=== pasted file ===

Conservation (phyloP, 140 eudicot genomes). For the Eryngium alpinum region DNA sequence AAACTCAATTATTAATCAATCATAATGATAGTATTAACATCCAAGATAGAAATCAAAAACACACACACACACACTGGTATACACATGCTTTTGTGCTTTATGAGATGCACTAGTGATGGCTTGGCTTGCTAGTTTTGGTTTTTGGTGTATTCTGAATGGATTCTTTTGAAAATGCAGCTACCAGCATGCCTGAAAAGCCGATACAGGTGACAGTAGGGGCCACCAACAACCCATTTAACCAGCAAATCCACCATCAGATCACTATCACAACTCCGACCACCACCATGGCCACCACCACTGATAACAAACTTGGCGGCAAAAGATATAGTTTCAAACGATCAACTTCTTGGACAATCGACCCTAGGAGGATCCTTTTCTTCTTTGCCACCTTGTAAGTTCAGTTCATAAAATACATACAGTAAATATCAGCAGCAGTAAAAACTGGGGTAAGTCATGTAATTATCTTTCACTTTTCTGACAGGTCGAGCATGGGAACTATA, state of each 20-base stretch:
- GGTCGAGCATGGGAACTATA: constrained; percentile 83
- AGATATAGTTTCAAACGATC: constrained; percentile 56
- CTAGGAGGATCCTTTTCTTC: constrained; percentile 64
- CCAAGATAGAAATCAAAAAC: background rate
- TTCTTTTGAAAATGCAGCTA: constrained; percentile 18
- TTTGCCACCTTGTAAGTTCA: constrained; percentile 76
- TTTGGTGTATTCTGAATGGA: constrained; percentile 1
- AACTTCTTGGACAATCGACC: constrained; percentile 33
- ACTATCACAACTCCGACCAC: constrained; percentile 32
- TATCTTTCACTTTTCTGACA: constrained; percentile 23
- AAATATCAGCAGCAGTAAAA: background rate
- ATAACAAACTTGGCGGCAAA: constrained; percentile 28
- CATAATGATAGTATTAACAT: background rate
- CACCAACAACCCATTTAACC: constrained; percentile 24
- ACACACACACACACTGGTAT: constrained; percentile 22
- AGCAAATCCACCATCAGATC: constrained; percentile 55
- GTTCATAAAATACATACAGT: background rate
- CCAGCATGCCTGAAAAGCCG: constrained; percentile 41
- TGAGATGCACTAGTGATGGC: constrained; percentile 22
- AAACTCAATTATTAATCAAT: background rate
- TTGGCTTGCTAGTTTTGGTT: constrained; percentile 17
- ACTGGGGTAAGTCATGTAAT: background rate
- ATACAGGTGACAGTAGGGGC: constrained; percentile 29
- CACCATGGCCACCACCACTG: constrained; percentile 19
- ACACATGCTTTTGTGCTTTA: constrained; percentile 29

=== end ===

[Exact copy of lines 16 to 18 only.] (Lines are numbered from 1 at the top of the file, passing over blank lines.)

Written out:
- ACACACACACACACTGGTAT: constrained; percentile 22
- AGCAAATCCACCATCAGATC: constrained; percentile 55
- GTTCATAAAATACATACAGT: background rate